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Q&A: A Groundbreaking Vision of Art and Humanity

Mid-20th century landscape painting of blue horse by Emygdio de Barros
Mid-20th century landscape painting of a blue horse by Emygdio de Barros. Image courtesy of the Society of Friends of the Museum of Images from the Unconscious

Brazil’s Museum of Images from the Unconscious, founded in 1952 by the pioneering psychiatrist Nise da Silveira, challenges rigid notions of mental health through experimentation and art. Recently, Open Society’s Gabriela Barros de Luca, spoke with Eurípedes Junior, deputy director of the Society of Friends of the Museum of Images from the Unconscious, about the museum’s philosophy and work.

To begin, could you explain why the conventional way of thinking about mental health—as a duality, with sickness on one side and health on the other—is wrong?

For one thing, the framework fails to recognize that mental health challenges are often products of a combination of internal and external factors, such as financial, social, or familial circumstances. This failure is compounded by a treatment model that relies heavily on medication and institutionalization. While many people may benefit from medical interventions, they don’t address the numerous barriers to well-being such as disconnection from one’s community and economic insecurity.

We need to look at mental health challenges not as a pathological condition or illness, but rather as a universal human experience—treating people with that tenant in mind. Society has a lot to learn from the experiences of people who we deem to have mental health challenges—they have greater access to their inner world, which is something we could all benefit from.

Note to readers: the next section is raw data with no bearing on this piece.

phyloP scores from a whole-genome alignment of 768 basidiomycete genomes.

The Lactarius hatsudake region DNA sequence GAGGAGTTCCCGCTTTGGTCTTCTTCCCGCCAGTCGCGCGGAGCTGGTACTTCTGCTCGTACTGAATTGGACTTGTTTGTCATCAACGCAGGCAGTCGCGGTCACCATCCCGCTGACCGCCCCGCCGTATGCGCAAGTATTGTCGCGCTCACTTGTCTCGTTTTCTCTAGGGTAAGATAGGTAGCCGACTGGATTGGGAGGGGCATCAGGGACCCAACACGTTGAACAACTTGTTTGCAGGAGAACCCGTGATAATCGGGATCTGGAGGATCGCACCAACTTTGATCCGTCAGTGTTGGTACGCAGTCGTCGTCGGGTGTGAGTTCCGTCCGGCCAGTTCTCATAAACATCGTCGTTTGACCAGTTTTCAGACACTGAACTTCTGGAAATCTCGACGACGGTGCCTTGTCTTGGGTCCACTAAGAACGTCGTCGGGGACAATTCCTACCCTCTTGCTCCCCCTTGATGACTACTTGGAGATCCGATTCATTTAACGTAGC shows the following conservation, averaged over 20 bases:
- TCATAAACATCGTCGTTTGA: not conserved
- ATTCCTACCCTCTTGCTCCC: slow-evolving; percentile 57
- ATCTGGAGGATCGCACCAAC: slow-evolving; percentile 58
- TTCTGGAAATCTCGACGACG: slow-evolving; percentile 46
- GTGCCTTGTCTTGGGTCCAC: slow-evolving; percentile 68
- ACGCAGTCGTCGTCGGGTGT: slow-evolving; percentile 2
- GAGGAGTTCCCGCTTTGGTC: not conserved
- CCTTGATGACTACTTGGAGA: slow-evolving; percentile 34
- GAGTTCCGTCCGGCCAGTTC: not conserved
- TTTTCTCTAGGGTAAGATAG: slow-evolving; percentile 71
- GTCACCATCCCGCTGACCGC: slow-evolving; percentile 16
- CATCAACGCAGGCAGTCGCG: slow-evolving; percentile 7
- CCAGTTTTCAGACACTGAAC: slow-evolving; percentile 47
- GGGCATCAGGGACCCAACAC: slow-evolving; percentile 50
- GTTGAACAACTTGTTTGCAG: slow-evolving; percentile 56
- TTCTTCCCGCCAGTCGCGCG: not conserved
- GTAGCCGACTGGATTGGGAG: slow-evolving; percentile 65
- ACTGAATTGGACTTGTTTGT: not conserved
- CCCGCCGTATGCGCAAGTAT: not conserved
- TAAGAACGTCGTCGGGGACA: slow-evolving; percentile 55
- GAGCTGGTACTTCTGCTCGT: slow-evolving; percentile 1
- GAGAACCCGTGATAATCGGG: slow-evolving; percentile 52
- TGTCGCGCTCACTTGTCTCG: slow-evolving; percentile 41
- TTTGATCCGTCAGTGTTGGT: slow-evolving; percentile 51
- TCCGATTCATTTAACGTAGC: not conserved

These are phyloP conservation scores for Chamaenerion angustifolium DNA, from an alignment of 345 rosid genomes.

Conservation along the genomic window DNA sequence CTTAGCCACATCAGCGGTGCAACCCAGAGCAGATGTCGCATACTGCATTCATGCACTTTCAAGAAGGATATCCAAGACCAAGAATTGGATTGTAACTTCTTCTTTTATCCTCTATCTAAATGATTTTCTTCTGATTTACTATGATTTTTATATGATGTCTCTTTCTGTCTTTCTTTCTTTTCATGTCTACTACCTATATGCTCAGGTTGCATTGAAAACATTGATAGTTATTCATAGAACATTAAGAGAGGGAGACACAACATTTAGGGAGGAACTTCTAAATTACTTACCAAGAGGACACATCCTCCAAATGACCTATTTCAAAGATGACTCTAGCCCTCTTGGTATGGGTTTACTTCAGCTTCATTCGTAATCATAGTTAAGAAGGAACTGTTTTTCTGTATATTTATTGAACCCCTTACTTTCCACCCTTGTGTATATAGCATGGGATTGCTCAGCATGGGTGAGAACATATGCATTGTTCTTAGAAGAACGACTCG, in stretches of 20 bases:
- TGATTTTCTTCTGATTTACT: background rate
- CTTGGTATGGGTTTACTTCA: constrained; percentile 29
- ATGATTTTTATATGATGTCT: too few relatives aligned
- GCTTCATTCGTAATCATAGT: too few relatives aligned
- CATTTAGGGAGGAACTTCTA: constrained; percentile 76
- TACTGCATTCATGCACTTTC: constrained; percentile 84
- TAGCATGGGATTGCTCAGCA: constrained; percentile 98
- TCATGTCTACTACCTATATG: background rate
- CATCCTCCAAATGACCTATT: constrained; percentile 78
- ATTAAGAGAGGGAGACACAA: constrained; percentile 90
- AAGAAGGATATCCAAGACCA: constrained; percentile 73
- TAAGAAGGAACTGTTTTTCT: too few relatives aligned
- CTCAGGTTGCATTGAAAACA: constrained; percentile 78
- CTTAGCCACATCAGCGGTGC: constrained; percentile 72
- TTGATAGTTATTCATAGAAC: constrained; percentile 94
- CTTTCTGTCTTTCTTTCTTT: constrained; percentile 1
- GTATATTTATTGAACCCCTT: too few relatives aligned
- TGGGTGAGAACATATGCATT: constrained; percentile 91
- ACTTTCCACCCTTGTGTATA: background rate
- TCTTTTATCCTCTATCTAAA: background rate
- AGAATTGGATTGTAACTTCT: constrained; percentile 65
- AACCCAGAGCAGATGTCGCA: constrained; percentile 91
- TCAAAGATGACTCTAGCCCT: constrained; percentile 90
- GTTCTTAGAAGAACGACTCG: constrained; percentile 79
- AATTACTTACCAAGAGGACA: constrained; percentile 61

How should we think about this issue instead?

We need to recognize that well-being is more than merely a function of brain chemistry. We must center the voices of people who have real experience with mental health challenges. For example, Nise da Silveira refused to refer to the people under psychiatric care as “patients,” because she thought the term implied passivity, rather than patients actively pursuing their own well-being. Dr. Nise preferred to call them “clients."

What does that look like in practice?

To continue using Silveira as a guide: She believed that letting her clients express themselves through the arts would not only benefit them but also help others recognize everyone’s shared humanity. 

We are used to prioritizing external factors in our lives while our internal realities—dreams, fantasies, delirium—are often neglected. Yet to treat what we refer to as "mental health challenges," people need to find equilibrium between their external environment and their internal selves. Indeed, we believe that society has a lot to learn from these experiences. People who have been institutionalized, stigmatized, excluded, and said to have nothing to contribute to society actually have invaluable insight about the unconscious mind. They bring us knowledge that we otherwise would not have access to.